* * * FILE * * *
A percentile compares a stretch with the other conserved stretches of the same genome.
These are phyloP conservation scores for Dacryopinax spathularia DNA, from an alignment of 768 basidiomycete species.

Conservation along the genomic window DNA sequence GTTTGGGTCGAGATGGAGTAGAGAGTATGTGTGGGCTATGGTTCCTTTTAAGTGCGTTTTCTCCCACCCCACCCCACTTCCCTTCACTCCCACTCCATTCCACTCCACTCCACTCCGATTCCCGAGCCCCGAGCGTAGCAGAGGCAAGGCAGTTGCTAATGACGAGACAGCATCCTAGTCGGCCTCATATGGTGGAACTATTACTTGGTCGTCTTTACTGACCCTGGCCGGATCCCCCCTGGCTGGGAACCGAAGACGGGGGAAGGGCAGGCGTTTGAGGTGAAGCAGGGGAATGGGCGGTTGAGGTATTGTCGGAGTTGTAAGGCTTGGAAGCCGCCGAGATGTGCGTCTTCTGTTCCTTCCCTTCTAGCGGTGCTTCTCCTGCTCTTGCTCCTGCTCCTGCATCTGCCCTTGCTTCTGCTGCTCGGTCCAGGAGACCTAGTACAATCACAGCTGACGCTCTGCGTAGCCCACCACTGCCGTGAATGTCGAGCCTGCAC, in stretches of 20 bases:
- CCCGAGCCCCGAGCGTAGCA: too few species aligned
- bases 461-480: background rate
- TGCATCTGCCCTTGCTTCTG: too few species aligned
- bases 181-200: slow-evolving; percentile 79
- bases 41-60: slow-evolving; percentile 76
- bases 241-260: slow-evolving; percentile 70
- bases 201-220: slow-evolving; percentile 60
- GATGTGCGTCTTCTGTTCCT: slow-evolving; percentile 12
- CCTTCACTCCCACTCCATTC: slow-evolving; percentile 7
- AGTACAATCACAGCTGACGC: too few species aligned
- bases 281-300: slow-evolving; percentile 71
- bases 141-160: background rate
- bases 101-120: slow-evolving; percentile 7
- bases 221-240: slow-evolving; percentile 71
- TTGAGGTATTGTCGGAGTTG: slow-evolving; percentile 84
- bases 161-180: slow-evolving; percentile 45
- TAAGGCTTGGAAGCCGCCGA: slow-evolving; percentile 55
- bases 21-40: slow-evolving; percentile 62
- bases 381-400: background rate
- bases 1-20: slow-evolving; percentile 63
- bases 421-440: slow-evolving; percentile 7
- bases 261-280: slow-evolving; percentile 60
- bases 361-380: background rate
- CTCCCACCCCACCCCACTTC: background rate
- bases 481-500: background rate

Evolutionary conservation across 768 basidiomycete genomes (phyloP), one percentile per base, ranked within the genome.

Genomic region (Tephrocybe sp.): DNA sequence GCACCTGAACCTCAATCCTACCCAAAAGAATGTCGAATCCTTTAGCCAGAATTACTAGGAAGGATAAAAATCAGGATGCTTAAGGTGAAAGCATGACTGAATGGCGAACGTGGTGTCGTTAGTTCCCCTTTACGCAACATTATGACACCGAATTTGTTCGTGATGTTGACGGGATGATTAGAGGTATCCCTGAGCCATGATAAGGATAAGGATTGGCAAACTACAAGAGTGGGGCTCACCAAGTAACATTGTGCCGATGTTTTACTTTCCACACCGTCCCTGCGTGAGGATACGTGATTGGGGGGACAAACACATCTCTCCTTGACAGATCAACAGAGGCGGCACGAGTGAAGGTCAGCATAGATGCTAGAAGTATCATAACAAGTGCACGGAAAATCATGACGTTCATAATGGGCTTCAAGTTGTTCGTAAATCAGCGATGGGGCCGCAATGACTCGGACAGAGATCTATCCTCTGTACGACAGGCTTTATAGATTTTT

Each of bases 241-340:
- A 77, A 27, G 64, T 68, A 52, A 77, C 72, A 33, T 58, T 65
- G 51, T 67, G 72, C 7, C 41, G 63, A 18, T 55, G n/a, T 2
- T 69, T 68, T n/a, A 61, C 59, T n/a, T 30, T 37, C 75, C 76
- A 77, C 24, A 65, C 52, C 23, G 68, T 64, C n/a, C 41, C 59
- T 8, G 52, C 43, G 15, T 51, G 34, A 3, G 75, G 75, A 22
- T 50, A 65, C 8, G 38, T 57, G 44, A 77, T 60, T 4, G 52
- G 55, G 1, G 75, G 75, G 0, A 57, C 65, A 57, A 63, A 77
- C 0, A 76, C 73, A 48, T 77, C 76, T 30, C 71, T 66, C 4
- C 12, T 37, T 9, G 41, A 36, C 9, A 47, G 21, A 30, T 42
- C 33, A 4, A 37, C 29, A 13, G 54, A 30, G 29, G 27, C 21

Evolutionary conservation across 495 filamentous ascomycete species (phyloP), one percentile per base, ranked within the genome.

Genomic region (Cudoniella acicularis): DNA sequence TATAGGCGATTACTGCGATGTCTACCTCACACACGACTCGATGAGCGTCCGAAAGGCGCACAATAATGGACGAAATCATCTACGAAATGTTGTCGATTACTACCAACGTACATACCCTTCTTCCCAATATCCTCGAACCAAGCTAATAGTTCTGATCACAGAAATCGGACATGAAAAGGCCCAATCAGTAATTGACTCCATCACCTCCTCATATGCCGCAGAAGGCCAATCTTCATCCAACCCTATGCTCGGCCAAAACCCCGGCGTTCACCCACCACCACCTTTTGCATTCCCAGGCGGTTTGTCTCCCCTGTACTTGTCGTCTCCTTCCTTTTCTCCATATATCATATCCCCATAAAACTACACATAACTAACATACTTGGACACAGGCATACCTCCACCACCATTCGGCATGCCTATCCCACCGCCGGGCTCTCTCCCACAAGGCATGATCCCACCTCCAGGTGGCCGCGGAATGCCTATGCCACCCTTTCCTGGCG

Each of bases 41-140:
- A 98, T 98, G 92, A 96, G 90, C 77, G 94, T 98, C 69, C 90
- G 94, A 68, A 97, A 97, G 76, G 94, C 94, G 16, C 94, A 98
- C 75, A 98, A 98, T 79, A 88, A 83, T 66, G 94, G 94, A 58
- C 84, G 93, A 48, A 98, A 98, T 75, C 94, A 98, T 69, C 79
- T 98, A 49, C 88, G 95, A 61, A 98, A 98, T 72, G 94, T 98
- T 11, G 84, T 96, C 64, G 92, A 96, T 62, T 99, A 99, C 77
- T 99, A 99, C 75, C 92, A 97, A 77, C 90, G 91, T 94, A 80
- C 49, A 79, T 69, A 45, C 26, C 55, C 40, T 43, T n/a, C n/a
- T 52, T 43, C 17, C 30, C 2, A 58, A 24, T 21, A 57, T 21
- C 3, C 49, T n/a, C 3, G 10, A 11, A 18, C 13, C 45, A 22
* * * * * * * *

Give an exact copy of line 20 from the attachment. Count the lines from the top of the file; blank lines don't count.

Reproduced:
- TAAGGCTTGGAAGCCGCCGA: slow-evolving; percentile 55